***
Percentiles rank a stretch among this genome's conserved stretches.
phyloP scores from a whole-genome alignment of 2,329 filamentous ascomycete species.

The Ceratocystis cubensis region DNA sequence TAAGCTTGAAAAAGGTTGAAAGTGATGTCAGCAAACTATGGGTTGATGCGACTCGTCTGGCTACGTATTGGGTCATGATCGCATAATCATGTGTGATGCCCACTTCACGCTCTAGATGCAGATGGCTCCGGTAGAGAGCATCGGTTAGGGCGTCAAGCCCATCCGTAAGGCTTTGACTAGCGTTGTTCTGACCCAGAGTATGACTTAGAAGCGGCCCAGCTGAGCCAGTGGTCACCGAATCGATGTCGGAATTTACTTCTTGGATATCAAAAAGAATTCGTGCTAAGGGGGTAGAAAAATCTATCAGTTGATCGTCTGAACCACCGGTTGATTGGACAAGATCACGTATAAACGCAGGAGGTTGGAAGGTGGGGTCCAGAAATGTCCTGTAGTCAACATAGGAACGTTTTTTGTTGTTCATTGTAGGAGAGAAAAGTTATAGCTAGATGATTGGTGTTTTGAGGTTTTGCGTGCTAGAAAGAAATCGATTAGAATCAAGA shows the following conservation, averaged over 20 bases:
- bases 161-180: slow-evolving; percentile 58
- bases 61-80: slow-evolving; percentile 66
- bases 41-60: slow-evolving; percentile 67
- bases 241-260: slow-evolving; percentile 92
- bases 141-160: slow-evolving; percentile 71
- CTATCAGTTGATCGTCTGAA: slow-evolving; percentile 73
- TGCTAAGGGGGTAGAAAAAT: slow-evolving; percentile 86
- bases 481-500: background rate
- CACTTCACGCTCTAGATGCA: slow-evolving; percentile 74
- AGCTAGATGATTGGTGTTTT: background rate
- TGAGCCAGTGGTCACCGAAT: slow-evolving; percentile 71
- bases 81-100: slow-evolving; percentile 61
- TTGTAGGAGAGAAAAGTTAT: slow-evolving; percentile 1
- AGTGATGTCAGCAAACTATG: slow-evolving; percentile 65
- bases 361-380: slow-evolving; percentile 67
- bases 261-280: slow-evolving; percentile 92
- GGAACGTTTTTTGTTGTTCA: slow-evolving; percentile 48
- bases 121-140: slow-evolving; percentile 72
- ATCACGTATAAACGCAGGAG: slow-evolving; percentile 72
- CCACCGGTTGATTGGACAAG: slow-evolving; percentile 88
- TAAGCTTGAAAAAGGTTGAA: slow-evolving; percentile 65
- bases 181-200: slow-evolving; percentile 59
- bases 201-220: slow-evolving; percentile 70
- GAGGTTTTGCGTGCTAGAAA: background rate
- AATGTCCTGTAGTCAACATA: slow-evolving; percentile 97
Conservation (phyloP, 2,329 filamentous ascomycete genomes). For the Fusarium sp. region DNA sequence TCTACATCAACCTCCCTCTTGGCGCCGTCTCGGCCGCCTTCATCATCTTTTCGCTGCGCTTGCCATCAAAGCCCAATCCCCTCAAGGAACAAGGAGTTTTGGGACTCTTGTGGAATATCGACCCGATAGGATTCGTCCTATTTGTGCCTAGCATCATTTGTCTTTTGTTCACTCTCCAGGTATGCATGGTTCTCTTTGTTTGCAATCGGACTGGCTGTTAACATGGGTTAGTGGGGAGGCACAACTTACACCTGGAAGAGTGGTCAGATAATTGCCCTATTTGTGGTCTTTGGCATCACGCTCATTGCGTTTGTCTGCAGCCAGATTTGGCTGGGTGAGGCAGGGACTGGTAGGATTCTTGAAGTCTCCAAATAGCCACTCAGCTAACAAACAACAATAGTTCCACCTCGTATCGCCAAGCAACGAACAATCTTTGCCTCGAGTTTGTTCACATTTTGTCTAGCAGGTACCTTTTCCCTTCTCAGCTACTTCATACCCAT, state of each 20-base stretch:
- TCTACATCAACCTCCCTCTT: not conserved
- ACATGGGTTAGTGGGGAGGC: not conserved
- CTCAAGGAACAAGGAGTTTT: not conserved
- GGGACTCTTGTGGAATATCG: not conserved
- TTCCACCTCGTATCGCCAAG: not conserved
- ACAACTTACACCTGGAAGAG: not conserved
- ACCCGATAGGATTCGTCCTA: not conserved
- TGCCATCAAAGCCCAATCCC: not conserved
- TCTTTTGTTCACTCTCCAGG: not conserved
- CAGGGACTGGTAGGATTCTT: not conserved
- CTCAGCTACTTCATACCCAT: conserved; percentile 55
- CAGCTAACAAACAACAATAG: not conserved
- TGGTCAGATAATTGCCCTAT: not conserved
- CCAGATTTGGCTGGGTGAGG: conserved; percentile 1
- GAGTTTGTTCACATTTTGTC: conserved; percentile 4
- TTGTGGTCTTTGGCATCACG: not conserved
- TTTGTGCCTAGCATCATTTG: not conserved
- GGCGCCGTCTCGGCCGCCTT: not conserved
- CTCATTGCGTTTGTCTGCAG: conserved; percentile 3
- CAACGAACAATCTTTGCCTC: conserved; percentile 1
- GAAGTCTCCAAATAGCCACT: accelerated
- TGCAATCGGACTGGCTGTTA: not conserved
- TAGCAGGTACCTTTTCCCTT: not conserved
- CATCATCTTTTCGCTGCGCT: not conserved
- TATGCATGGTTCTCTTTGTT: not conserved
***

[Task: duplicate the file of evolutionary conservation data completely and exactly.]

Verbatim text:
Percentiles rank a stretch among this genome's conserved stretches.
phyloP scores from a whole-genome alignment of 2,329 filamentous ascomycete species.

The Ceratocystis cubensis region DNA sequence TAAGCTTGAAAAAGGTTGAAAGTGATGTCAGCAAACTATGGGTTGATGCGACTCGTCTGGCTACGTATTGGGTCATGATCGCATAATCATGTGTGATGCCCACTTCACGCTCTAGATGCAGATGGCTCCGGTAGAGAGCATCGGTTAGGGCGTCAAGCCCATCCGTAAGGCTTTGACTAGCGTTGTTCTGACCCAGAGTATGACTTAGAAGCGGCCCAGCTGAGCCAGTGGTCACCGAATCGATGTCGGAATTTACTTCTTGGATATCAAAAAGAATTCGTGCTAAGGGGGTAGAAAAATCTATCAGTTGATCGTCTGAACCACCGGTTGATTGGACAAGATCACGTATAAACGCAGGAGGTTGGAAGGTGGGGTCCAGAAATGTCCTGTAGTCAACATAGGAACGTTTTTTGTTGTTCATTGTAGGAGAGAAAAGTTATAGCTAGATGATTGGTGTTTTGAGGTTTTGCGTGCTAGAAAGAAATCGATTAGAATCAAGA shows the following conservation, averaged over 20 bases:
- bases 161-180: slow-evolving; percentile 58
- bases 61-80: slow-evolving; percentile 66
- bases 41-60: slow-evolving; percentile 67
- bases 241-260: slow-evolving; percentile 92
- bases 141-160: slow-evolving; percentile 71
- CTATCAGTTGATCGTCTGAA: slow-evolving; percentile 73
- TGCTAAGGGGGTAGAAAAAT: slow-evolving; percentile 86
- bases 481-500: background rate
- CACTTCACGCTCTAGATGCA: slow-evolving; percentile 74
- AGCTAGATGATTGGTGTTTT: background rate
- TGAGCCAGTGGTCACCGAAT: slow-evolving; percentile 71
- bases 81-100: slow-evolving; percentile 61
- TTGTAGGAGAGAAAAGTTAT: slow-evolving; percentile 1
- AGTGATGTCAGCAAACTATG: slow-evolving; percentile 65
- bases 361-380: slow-evolving; percentile 67
- bases 261-280: slow-evolving; percentile 92
- GGAACGTTTTTTGTTGTTCA: slow-evolving; percentile 48
- bases 121-140: slow-evolving; percentile 72
- ATCACGTATAAACGCAGGAG: slow-evolving; percentile 72
- CCACCGGTTGATTGGACAAG: slow-evolving; percentile 88
- TAAGCTTGAAAAAGGTTGAA: slow-evolving; percentile 65
- bases 181-200: slow-evolving; percentile 59
- bases 201-220: slow-evolving; percentile 70
- GAGGTTTTGCGTGCTAGAAA: background rate
- AATGTCCTGTAGTCAACATA: slow-evolving; percentile 97
Conservation (phyloP, 2,329 filamentous ascomycete genomes). For the Fusarium sp. region DNA sequence TCTACATCAACCTCCCTCTTGGCGCCGTCTCGGCCGCCTTCATCATCTTTTCGCTGCGCTTGCCATCAAAGCCCAATCCCCTCAAGGAACAAGGAGTTTTGGGACTCTTGTGGAATATCGACCCGATAGGATTCGTCCTATTTGTGCCTAGCATCATTTGTCTTTTGTTCACTCTCCAGGTATGCATGGTTCTCTTTGTTTGCAATCGGACTGGCTGTTAACATGGGTTAGTGGGGAGGCACAACTTACACCTGGAAGAGTGGTCAGATAATTGCCCTATTTGTGGTCTTTGGCATCACGCTCATTGCGTTTGTCTGCAGCCAGATTTGGCTGGGTGAGGCAGGGACTGGTAGGATTCTTGAAGTCTCCAAATAGCCACTCAGCTAACAAACAACAATAGTTCCACCTCGTATCGCCAAGCAACGAACAATCTTTGCCTCGAGTTTGTTCACATTTTGTCTAGCAGGTACCTTTTCCCTTCTCAGCTACTTCATACCCAT, state of each 20-base stretch:
- TCTACATCAACCTCCCTCTT: not conserved
- ACATGGGTTAGTGGGGAGGC: not conserved
- CTCAAGGAACAAGGAGTTTT: not conserved
- GGGACTCTTGTGGAATATCG: not conserved
- TTCCACCTCGTATCGCCAAG: not conserved
- ACAACTTACACCTGGAAGAG: not conserved
- ACCCGATAGGATTCGTCCTA: not conserved
- TGCCATCAAAGCCCAATCCC: not conserved
- TCTTTTGTTCACTCTCCAGG: not conserved
- CAGGGACTGGTAGGATTCTT: not conserved
- CTCAGCTACTTCATACCCAT: conserved; percentile 55
- CAGCTAACAAACAACAATAG: not conserved
- TGGTCAGATAATTGCCCTAT: not conserved
- CCAGATTTGGCTGGGTGAGG: conserved; percentile 1
- GAGTTTGTTCACATTTTGTC: conserved; percentile 4
- TTGTGGTCTTTGGCATCACG: not conserved
- TTTGTGCCTAGCATCATTTG: not conserved
- GGCGCCGTCTCGGCCGCCTT: not conserved
- CTCATTGCGTTTGTCTGCAG: conserved; percentile 3
- CAACGAACAATCTTTGCCTC: conserved; percentile 1
- GAAGTCTCCAAATAGCCACT: accelerated
- TGCAATCGGACTGGCTGTTA: not conserved
- TAGCAGGTACCTTTTCCCTT: not conserved
- CATCATCTTTTCGCTGCGCT: not conserved
- TATGCATGGTTCTCTTTGTT: not conserved